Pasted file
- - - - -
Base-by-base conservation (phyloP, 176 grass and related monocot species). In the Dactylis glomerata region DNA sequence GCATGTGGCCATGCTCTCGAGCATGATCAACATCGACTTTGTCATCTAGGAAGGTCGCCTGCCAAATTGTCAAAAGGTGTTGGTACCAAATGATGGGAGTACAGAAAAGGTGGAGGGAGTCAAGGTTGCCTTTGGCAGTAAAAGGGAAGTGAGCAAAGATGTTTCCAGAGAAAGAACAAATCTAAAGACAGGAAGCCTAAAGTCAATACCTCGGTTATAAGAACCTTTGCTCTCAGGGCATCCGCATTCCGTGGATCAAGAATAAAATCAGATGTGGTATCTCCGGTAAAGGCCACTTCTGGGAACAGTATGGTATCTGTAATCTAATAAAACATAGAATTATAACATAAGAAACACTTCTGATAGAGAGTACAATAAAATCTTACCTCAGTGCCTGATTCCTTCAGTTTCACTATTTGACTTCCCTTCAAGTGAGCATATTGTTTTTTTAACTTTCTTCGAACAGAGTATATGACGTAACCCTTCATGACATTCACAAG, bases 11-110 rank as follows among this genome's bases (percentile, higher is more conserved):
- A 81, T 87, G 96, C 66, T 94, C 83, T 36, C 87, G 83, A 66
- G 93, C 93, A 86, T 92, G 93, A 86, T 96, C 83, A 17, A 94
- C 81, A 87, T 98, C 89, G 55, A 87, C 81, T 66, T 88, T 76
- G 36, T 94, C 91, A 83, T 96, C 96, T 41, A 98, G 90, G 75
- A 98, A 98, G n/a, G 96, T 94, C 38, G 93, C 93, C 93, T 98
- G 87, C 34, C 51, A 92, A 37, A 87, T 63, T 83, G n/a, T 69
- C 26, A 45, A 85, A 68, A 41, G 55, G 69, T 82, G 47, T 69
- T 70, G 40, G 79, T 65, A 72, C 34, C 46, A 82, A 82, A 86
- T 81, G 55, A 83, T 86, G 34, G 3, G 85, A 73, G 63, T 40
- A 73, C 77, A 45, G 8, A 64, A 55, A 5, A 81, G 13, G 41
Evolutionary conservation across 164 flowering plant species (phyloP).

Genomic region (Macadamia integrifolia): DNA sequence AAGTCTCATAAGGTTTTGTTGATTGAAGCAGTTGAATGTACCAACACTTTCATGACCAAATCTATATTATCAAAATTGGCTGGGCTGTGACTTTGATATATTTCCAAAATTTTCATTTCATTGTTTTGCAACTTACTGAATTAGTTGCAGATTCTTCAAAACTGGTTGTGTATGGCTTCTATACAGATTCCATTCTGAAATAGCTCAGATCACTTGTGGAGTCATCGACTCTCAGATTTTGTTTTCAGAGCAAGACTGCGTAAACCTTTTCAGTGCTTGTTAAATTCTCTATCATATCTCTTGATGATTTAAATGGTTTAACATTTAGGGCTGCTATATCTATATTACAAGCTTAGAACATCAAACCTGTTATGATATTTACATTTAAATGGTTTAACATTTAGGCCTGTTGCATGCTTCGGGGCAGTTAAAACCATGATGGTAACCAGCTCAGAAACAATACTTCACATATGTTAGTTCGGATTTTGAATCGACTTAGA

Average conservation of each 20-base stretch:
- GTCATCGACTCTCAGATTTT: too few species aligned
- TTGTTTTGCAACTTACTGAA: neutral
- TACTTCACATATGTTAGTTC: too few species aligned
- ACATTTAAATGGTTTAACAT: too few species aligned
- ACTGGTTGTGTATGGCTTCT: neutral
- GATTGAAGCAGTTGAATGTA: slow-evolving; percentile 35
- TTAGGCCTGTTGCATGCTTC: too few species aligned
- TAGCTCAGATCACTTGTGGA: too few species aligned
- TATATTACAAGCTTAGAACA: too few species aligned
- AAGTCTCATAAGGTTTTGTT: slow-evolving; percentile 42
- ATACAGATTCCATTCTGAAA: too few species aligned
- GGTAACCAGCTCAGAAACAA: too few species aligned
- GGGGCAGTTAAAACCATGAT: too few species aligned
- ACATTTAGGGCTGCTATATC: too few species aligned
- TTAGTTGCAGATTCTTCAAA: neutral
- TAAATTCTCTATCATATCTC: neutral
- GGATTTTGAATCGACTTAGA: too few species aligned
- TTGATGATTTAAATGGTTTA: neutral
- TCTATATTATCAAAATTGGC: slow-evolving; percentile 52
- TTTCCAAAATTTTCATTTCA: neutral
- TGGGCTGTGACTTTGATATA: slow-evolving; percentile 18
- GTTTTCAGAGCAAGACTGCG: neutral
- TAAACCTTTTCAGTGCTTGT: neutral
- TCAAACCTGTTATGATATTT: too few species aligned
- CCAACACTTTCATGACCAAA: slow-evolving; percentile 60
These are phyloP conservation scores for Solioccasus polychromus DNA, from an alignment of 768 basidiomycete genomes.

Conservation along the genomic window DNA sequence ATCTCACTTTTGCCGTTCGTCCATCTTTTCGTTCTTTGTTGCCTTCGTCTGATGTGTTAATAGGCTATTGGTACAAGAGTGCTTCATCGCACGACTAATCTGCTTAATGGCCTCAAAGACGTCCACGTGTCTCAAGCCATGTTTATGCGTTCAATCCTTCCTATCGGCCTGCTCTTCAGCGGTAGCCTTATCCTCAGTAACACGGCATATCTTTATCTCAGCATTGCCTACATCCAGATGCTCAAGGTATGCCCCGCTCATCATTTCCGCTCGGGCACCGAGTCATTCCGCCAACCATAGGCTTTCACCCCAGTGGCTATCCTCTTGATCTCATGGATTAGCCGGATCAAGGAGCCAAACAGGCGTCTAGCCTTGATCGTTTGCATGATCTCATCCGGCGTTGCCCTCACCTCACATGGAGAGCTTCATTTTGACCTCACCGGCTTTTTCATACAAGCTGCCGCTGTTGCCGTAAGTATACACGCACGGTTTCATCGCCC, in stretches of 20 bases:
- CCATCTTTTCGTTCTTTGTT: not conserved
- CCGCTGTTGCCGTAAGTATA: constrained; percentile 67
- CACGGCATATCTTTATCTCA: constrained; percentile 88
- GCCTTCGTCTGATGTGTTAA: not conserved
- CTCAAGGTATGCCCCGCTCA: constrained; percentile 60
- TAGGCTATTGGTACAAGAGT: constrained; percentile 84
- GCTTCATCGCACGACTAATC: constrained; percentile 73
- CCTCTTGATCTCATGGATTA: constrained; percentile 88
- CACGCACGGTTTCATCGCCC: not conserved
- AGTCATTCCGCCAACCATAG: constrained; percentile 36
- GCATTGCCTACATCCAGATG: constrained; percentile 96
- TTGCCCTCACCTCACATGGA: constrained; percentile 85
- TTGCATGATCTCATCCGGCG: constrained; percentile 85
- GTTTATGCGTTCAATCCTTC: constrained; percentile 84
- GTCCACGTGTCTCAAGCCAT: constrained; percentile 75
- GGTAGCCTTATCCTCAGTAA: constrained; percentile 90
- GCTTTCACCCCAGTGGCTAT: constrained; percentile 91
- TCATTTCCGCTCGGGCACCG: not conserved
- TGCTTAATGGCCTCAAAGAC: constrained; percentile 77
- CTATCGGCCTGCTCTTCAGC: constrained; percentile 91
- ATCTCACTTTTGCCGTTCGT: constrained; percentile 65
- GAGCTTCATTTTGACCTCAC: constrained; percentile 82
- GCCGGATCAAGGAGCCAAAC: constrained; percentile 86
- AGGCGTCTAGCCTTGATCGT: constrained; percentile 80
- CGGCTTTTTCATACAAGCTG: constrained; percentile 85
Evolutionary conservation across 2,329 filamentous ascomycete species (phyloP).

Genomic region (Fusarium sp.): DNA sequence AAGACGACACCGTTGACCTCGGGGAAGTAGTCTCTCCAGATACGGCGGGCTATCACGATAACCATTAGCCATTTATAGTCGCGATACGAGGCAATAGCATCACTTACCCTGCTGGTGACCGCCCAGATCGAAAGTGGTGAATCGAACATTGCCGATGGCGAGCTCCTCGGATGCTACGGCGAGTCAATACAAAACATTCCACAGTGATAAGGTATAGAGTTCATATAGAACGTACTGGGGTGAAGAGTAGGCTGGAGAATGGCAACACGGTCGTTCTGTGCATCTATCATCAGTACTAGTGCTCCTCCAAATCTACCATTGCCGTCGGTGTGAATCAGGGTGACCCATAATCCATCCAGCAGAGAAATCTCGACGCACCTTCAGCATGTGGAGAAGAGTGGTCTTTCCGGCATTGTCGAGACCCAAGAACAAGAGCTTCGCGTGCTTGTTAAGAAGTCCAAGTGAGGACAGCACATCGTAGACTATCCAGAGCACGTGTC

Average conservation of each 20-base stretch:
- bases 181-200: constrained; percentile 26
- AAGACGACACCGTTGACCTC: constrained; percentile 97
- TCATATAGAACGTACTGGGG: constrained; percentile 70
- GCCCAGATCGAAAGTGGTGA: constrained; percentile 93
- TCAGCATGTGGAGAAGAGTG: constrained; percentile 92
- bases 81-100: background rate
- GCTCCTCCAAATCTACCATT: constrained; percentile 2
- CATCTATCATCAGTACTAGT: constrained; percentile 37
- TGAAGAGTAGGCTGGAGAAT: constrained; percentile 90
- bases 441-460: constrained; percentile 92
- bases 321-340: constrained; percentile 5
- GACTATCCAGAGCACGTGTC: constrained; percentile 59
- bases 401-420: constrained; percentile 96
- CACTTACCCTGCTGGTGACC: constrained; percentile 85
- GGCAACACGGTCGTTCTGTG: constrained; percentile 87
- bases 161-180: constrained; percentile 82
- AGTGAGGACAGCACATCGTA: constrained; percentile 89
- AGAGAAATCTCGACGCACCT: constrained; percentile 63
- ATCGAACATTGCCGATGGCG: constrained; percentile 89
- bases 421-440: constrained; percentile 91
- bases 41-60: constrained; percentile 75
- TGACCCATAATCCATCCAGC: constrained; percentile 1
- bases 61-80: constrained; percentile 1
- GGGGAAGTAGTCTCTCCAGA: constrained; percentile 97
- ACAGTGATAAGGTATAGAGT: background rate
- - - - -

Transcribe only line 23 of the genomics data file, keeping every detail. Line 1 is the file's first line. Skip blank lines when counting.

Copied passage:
- TATATTACAAGCTTAGAACA: too few species aligned